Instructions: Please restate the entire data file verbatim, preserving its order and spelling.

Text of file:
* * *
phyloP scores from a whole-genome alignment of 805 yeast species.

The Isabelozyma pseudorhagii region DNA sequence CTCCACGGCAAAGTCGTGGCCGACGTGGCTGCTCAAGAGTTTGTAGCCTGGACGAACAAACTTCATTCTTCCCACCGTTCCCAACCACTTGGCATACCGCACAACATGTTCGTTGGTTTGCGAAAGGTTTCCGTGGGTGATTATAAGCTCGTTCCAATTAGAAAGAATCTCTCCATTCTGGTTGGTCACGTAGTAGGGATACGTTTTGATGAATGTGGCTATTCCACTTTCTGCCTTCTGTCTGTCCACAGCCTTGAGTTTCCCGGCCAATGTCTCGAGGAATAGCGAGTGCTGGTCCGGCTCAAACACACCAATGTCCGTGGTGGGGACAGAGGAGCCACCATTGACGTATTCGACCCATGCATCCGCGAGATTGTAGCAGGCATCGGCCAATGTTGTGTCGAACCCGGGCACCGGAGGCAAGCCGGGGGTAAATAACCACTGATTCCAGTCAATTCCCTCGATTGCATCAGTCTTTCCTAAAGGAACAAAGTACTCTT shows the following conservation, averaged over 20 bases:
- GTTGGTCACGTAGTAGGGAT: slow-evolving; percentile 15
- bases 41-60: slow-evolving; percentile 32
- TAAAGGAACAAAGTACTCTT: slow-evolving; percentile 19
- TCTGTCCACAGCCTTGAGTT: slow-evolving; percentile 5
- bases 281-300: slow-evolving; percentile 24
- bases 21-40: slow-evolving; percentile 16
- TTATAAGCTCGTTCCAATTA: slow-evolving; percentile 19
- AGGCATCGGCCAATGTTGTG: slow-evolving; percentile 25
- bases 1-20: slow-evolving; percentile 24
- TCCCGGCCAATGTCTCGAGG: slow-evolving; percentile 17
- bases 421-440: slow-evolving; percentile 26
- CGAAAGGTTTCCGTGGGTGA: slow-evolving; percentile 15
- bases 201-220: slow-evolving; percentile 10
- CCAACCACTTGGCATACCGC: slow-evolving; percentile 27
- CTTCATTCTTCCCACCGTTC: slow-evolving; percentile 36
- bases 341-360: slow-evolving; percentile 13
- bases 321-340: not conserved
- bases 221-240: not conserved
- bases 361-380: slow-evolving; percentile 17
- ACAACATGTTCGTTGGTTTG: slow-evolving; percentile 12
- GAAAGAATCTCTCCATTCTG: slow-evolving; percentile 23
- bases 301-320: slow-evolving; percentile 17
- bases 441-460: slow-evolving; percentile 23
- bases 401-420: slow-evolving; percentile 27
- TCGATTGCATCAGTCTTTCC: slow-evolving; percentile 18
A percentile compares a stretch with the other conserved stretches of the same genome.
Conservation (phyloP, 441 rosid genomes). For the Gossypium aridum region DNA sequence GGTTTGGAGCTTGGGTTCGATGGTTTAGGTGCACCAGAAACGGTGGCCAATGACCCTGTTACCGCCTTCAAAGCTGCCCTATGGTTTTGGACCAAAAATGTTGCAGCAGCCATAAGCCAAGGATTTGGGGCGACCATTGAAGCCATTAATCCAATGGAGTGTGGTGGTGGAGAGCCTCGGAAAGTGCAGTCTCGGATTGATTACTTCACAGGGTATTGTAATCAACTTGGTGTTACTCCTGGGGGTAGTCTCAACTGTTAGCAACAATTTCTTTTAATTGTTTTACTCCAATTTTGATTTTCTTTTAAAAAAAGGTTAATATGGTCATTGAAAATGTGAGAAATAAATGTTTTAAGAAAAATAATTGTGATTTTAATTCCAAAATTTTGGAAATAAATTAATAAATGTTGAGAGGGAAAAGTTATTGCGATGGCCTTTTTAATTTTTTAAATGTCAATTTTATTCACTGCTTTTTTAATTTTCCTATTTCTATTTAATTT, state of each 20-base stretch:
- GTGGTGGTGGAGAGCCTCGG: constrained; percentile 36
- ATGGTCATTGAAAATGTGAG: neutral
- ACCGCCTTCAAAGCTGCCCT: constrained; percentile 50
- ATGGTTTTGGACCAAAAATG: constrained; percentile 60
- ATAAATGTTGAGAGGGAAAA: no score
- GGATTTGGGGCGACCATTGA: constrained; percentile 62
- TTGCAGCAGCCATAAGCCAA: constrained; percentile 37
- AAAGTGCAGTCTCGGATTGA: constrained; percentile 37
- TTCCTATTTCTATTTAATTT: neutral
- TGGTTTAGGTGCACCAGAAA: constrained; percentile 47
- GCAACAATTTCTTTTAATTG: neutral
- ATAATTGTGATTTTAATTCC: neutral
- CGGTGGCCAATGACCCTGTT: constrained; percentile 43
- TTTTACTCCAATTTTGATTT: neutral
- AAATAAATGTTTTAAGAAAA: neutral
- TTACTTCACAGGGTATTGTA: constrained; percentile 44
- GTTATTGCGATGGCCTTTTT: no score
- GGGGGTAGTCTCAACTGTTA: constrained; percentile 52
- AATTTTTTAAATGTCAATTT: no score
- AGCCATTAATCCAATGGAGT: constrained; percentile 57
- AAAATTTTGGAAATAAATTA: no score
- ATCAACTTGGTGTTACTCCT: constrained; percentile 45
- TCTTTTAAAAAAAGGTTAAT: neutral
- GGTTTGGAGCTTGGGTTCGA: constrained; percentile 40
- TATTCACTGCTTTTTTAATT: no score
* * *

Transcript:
phyloP scores from a whole-genome alignment of 805 yeast species.

The Isabelozyma pseudorhagii region DNA sequence CTCCACGGCAAAGTCGTGGCCGACGTGGCTGCTCAAGAGTTTGTAGCCTGGACGAACAAACTTCATTCTTCCCACCGTTCCCAACCACTTGGCATACCGCACAACATGTTCGTTGGTTTGCGAAAGGTTTCCGTGGGTGATTATAAGCTCGTTCCAATTAGAAAGAATCTCTCCATTCTGGTTGGTCACGTAGTAGGGATACGTTTTGATGAATGTGGCTATTCCACTTTCTGCCTTCTGTCTGTCCACAGCCTTGAGTTTCCCGGCCAATGTCTCGAGGAATAGCGAGTGCTGGTCCGGCTCAAACACACCAATGTCCGTGGTGGGGACAGAGGAGCCACCATTGACGTATTCGACCCATGCATCCGCGAGATTGTAGCAGGCATCGGCCAATGTTGTGTCGAACCCGGGCACCGGAGGCAAGCCGGGGGTAAATAACCACTGATTCCAGTCAATTCCCTCGATTGCATCAGTCTTTCCTAAAGGAACAAAGTACTCTT shows the following conservation, averaged over 20 bases:
- GTTGGTCACGTAGTAGGGAT: slow-evolving; percentile 15
- bases 41-60: slow-evolving; percentile 32
- TAAAGGAACAAAGTACTCTT: slow-evolving; percentile 19
- TCTGTCCACAGCCTTGAGTT: slow-evolving; percentile 5
- bases 281-300: slow-evolving; percentile 24
- bases 21-40: slow-evolving; percentile 16
- TTATAAGCTCGTTCCAATTA: slow-evolving; percentile 19
- AGGCATCGGCCAATGTTGTG: slow-evolving; percentile 25
- bases 1-20: slow-evolving; percentile 24
- TCCCGGCCAATGTCTCGAGG: slow-evolving; percentile 17
- bases 421-440: slow-evolving; percentile 26
- CGAAAGGTTTCCGTGGGTGA: slow-evolving; percentile 15
- bases 201-220: slow-evolving; percentile 10
- CCAACCACTTGGCATACCGC: slow-evolving; percentile 27
- CTTCATTCTTCCCACCGTTC: slow-evolving; percentile 36
- bases 341-360: slow-evolving; percentile 13
- bases 321-340: not conserved
- bases 221-240: not conserved
- bases 361-380: slow-evolving; percentile 17
- ACAACATGTTCGTTGGTTTG: slow-evolving; percentile 12
- GAAAGAATCTCTCCATTCTG: slow-evolving; percentile 23
- bases 301-320: slow-evolving; percentile 17
- bases 441-460: slow-evolving; percentile 23
- bases 401-420: slow-evolving; percentile 27
- TCGATTGCATCAGTCTTTCC: slow-evolving; percentile 18
A percentile compares a stretch with the other conserved stretches of the same genome.
Conservation (phyloP, 441 rosid genomes). For the Gossypium aridum region DNA sequence GGTTTGGAGCTTGGGTTCGATGGTTTAGGTGCACCAGAAACGGTGGCCAATGACCCTGTTACCGCCTTCAAAGCTGCCCTATGGTTTTGGACCAAAAATGTTGCAGCAGCCATAAGCCAAGGATTTGGGGCGACCATTGAAGCCATTAATCCAATGGAGTGTGGTGGTGGAGAGCCTCGGAAAGTGCAGTCTCGGATTGATTACTTCACAGGGTATTGTAATCAACTTGGTGTTACTCCTGGGGGTAGTCTCAACTGTTAGCAACAATTTCTTTTAATTGTTTTACTCCAATTTTGATTTTCTTTTAAAAAAAGGTTAATATGGTCATTGAAAATGTGAGAAATAAATGTTTTAAGAAAAATAATTGTGATTTTAATTCCAAAATTTTGGAAATAAATTAATAAATGTTGAGAGGGAAAAGTTATTGCGATGGCCTTTTTAATTTTTTAAATGTCAATTTTATTCACTGCTTTTTTAATTTTCCTATTTCTATTTAATTT, state of each 20-base stretch:
- GTGGTGGTGGAGAGCCTCGG: constrained; percentile 36
- ATGGTCATTGAAAATGTGAG: neutral
- ACCGCCTTCAAAGCTGCCCT: constrained; percentile 50
- ATGGTTTTGGACCAAAAATG: constrained; percentile 60
- ATAAATGTTGAGAGGGAAAA: no score
- GGATTTGGGGCGACCATTGA: constrained; percentile 62
- TTGCAGCAGCCATAAGCCAA: constrained; percentile 37
- AAAGTGCAGTCTCGGATTGA: constrained; percentile 37
- TTCCTATTTCTATTTAATTT: neutral
- TGGTTTAGGTGCACCAGAAA: constrained; percentile 47
- GCAACAATTTCTTTTAATTG: neutral
- ATAATTGTGATTTTAATTCC: neutral
- CGGTGGCCAATGACCCTGTT: constrained; percentile 43
- TTTTACTCCAATTTTGATTT: neutral
- AAATAAATGTTTTAAGAAAA: neutral
- TTACTTCACAGGGTATTGTA: constrained; percentile 44
- GTTATTGCGATGGCCTTTTT: no score
- GGGGGTAGTCTCAACTGTTA: constrained; percentile 52
- AATTTTTTAAATGTCAATTT: no score
- AGCCATTAATCCAATGGAGT: constrained; percentile 57
- AAAATTTTGGAAATAAATTA: no score
- ATCAACTTGGTGTTACTCCT: constrained; percentile 45
- TCTTTTAAAAAAAGGTTAAT: neutral
- GGTTTGGAGCTTGGGTTCGA: constrained; percentile 40
- TATTCACTGCTTTTTTAATT: no score